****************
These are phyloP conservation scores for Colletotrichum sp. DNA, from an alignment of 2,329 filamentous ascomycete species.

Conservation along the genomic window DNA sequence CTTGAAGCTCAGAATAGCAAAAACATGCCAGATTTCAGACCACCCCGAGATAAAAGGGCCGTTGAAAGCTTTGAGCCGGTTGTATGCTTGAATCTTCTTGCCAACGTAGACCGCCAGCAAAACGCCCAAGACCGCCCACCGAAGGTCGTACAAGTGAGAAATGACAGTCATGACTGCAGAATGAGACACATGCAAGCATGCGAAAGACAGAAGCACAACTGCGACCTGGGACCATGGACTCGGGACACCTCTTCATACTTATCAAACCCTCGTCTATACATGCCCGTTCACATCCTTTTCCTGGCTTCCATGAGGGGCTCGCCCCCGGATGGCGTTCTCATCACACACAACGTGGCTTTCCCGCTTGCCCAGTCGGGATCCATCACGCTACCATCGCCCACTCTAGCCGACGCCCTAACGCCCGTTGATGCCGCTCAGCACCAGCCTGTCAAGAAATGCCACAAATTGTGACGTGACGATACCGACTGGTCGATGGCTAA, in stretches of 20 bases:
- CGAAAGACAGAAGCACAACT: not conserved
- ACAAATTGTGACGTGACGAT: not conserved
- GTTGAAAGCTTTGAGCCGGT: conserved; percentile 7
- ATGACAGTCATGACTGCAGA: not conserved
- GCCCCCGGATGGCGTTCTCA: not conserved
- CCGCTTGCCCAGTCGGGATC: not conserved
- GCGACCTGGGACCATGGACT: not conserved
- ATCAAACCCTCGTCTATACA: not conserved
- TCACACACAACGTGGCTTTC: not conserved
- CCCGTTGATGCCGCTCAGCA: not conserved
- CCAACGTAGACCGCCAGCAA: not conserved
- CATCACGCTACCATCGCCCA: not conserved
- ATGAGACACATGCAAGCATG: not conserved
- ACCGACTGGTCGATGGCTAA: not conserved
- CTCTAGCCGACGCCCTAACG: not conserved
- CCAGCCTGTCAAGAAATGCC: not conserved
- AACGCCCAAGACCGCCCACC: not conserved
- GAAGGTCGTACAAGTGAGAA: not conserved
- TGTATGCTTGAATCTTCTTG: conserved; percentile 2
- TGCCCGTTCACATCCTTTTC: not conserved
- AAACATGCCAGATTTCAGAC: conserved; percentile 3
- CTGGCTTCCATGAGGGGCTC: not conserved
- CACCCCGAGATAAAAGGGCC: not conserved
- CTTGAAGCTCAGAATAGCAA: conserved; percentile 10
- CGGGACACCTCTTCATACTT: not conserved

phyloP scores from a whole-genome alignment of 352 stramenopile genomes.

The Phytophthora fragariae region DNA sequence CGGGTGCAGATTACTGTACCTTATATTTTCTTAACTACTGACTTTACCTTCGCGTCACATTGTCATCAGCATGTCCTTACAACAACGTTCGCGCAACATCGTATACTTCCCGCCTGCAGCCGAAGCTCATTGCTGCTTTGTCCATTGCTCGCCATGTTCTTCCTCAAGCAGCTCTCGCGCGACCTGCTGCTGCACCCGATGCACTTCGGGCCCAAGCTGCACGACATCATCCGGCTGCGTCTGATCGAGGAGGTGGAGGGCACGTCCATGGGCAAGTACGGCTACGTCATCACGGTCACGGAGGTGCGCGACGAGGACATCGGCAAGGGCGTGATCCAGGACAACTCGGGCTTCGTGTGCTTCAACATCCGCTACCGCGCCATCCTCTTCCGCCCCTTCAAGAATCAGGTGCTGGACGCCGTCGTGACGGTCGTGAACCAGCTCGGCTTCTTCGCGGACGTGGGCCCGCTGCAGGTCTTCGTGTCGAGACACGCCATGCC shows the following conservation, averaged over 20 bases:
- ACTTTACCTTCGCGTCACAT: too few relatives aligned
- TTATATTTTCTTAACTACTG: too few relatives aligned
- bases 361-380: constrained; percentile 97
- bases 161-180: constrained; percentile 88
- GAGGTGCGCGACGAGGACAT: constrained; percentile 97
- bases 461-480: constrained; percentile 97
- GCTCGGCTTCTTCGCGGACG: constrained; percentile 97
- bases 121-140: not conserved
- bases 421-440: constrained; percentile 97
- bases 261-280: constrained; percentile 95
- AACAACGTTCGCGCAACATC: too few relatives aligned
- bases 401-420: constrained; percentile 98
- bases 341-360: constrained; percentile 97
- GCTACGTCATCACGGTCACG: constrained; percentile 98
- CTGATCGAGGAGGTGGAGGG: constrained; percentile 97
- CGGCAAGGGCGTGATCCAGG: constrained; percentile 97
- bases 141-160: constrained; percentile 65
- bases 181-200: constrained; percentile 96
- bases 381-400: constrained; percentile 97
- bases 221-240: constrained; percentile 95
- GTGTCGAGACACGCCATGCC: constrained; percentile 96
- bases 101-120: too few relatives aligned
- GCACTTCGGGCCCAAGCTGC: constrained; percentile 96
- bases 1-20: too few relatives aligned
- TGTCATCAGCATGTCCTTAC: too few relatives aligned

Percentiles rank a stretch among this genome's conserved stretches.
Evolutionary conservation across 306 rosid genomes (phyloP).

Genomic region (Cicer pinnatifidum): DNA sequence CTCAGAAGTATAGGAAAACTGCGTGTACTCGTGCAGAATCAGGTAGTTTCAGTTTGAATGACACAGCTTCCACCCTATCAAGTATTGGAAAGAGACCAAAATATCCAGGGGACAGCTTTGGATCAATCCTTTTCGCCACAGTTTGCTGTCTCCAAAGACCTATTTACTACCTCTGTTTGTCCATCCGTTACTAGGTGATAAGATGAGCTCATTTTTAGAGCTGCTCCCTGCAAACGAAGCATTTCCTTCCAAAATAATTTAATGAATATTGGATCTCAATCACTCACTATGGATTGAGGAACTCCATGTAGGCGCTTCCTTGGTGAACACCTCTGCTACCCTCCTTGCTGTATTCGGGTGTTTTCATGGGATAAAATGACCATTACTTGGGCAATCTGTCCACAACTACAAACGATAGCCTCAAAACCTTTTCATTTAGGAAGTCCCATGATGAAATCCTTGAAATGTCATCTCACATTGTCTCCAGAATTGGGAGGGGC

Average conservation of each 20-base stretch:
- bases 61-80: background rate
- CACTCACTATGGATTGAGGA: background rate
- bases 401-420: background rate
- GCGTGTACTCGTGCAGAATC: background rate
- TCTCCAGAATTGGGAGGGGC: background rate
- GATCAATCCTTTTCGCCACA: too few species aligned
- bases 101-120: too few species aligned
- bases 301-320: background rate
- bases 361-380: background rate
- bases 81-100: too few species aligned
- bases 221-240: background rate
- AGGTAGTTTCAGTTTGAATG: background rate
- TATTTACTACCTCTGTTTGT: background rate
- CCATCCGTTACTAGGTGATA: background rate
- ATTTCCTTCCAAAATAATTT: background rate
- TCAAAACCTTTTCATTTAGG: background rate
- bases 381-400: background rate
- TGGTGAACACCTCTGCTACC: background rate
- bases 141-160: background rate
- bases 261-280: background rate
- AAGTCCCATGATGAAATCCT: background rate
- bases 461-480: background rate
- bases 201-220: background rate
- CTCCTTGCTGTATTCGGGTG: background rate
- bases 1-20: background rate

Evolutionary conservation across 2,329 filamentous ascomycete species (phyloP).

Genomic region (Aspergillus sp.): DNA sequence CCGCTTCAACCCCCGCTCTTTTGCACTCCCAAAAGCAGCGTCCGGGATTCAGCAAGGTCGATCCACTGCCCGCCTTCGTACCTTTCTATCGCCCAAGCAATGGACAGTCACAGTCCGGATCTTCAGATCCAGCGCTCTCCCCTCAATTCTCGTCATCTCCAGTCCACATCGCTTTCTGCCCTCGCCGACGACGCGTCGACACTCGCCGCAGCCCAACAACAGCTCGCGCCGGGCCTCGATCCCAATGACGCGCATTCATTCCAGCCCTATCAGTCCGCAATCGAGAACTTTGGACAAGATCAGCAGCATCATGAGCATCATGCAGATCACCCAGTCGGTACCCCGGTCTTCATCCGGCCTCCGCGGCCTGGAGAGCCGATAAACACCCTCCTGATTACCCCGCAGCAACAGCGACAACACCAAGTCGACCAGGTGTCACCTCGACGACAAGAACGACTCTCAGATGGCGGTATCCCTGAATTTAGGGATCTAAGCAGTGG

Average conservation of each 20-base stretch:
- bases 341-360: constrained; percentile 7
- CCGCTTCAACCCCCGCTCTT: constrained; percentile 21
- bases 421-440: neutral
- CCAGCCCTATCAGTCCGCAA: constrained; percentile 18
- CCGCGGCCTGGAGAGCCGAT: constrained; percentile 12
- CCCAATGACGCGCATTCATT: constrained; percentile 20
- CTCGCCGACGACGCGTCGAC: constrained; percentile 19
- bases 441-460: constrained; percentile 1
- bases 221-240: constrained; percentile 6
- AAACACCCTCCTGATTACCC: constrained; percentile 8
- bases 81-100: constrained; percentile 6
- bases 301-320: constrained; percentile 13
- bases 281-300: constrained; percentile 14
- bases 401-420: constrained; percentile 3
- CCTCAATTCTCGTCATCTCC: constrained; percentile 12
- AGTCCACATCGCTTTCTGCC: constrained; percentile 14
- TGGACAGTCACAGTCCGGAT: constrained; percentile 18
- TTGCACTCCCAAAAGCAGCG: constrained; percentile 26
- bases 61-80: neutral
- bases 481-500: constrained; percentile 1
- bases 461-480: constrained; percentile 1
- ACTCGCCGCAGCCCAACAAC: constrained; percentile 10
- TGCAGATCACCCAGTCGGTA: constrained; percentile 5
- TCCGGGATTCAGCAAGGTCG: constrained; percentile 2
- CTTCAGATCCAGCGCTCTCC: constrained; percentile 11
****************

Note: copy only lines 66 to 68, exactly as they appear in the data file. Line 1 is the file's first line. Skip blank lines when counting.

- bases 301-320: background rate
- bases 361-380: background rate
- bases 81-100: too few species aligned